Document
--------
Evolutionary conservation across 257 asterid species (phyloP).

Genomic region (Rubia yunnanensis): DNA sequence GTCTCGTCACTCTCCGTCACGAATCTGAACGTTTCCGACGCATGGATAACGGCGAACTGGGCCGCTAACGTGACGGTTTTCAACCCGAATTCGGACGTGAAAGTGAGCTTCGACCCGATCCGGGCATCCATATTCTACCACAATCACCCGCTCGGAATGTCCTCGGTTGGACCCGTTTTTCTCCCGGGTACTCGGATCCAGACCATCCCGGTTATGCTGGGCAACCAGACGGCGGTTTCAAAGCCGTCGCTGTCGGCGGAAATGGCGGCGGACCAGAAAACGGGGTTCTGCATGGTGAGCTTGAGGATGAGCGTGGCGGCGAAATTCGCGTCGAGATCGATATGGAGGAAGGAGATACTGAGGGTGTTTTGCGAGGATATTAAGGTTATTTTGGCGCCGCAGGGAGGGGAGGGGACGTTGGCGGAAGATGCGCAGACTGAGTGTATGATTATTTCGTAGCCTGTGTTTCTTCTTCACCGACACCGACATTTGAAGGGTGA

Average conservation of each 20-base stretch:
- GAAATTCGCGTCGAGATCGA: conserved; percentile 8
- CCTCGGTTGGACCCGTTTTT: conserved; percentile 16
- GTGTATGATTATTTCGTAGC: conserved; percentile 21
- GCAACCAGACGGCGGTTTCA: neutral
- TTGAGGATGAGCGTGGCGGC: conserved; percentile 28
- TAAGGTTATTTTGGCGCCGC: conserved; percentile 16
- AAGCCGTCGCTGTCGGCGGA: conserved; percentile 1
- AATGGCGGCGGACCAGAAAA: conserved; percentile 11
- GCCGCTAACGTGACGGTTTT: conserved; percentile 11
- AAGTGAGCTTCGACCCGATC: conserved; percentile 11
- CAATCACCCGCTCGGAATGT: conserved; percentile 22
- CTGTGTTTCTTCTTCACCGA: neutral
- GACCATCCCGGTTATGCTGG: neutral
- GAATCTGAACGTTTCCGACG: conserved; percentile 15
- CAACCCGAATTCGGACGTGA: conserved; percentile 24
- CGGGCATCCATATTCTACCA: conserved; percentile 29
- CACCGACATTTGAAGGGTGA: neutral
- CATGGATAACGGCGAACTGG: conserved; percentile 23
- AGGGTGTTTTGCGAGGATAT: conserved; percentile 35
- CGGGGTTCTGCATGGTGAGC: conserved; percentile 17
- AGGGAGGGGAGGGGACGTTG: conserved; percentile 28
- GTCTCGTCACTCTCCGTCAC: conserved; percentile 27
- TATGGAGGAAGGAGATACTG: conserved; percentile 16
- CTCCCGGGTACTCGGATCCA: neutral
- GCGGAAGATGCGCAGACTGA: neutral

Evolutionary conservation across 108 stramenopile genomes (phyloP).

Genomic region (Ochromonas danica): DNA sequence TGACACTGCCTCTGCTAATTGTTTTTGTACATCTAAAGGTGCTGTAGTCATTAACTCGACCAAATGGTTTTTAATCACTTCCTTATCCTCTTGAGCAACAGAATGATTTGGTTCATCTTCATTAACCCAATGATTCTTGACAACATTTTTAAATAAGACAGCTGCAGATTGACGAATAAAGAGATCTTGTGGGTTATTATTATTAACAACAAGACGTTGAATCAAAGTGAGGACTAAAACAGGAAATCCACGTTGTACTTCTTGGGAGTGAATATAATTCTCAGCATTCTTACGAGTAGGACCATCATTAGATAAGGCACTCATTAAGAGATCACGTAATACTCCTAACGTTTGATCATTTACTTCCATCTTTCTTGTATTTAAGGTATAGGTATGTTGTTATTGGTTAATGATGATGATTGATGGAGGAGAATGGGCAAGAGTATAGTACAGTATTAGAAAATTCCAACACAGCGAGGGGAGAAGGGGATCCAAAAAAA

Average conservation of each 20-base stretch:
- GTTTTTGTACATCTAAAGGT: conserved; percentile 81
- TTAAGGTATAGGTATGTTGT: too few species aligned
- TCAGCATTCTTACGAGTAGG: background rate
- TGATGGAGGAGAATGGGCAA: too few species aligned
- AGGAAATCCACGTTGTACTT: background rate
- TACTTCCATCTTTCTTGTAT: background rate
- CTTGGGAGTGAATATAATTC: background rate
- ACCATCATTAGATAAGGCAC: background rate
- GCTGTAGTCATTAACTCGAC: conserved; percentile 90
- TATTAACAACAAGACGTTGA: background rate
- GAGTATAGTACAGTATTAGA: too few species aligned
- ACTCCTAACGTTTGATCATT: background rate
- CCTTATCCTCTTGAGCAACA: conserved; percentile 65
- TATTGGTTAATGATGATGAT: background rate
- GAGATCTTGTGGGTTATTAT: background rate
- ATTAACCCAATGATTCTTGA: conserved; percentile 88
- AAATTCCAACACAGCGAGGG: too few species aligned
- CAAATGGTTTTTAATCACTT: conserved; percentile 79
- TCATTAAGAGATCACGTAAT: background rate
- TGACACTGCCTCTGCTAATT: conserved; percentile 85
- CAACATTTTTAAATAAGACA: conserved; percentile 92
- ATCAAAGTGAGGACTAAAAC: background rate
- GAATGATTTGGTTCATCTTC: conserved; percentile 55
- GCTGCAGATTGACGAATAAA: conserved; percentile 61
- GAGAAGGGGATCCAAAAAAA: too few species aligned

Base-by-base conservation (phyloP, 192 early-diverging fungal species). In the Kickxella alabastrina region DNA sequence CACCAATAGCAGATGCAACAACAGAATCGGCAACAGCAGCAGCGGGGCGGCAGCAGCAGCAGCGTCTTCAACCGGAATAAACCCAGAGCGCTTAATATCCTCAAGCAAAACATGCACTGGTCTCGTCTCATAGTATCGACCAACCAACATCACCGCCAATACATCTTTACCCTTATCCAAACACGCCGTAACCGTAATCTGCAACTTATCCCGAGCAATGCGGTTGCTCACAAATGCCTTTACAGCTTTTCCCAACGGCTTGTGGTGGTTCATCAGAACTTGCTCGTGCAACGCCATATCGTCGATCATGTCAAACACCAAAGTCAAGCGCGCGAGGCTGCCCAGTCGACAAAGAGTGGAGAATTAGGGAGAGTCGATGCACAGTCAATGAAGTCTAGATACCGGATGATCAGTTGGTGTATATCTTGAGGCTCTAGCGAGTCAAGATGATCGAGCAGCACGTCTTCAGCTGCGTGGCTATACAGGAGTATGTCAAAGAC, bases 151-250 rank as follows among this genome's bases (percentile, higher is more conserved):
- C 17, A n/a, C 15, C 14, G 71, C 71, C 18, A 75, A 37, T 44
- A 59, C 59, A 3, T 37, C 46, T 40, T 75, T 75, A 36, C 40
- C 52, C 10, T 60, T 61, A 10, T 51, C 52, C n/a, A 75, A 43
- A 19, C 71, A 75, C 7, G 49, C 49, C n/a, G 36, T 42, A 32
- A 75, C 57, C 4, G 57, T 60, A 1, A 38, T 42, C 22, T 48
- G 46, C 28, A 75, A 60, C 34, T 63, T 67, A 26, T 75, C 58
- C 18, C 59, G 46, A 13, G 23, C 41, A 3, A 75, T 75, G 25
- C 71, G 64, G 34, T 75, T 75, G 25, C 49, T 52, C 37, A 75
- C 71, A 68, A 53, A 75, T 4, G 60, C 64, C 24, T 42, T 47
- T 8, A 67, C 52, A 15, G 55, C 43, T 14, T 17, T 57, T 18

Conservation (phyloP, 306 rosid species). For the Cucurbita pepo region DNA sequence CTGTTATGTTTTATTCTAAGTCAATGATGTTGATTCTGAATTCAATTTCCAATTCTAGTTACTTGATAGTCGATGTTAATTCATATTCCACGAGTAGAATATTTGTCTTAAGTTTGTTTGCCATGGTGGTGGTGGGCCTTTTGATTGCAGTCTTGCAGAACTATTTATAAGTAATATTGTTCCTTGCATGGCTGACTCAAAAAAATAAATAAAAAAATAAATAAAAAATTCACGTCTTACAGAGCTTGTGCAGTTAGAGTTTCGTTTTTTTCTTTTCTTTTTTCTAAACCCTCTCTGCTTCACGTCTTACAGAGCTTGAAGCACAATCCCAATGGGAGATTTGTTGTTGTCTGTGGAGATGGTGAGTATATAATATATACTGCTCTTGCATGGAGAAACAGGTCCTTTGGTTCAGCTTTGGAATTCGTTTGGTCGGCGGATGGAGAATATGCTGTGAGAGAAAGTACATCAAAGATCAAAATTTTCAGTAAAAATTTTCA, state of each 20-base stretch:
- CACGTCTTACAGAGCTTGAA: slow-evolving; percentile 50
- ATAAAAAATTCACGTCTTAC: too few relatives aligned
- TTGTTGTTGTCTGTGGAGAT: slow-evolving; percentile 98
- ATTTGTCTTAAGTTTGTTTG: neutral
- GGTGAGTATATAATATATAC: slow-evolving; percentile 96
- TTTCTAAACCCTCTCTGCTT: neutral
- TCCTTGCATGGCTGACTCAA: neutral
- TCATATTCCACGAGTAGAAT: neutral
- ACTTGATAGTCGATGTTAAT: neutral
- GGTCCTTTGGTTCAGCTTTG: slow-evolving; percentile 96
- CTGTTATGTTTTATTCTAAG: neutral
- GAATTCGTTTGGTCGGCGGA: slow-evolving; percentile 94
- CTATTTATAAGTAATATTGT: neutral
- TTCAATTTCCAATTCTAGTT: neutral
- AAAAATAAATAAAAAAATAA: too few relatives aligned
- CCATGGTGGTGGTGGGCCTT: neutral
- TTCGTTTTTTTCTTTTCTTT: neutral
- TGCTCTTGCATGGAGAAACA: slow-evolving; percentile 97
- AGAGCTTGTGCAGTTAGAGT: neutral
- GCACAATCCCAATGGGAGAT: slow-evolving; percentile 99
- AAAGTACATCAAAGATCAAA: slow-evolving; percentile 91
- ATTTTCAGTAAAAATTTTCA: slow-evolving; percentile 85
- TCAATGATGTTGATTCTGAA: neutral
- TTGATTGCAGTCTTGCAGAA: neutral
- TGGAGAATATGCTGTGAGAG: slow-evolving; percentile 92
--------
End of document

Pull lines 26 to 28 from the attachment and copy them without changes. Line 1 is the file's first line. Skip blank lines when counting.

- TATGGAGGAAGGAGATACTG: conserved; percentile 16
- CTCCCGGGTACTCGGATCCA: neutral
- GCGGAAGATGCGCAGACTGA: neutral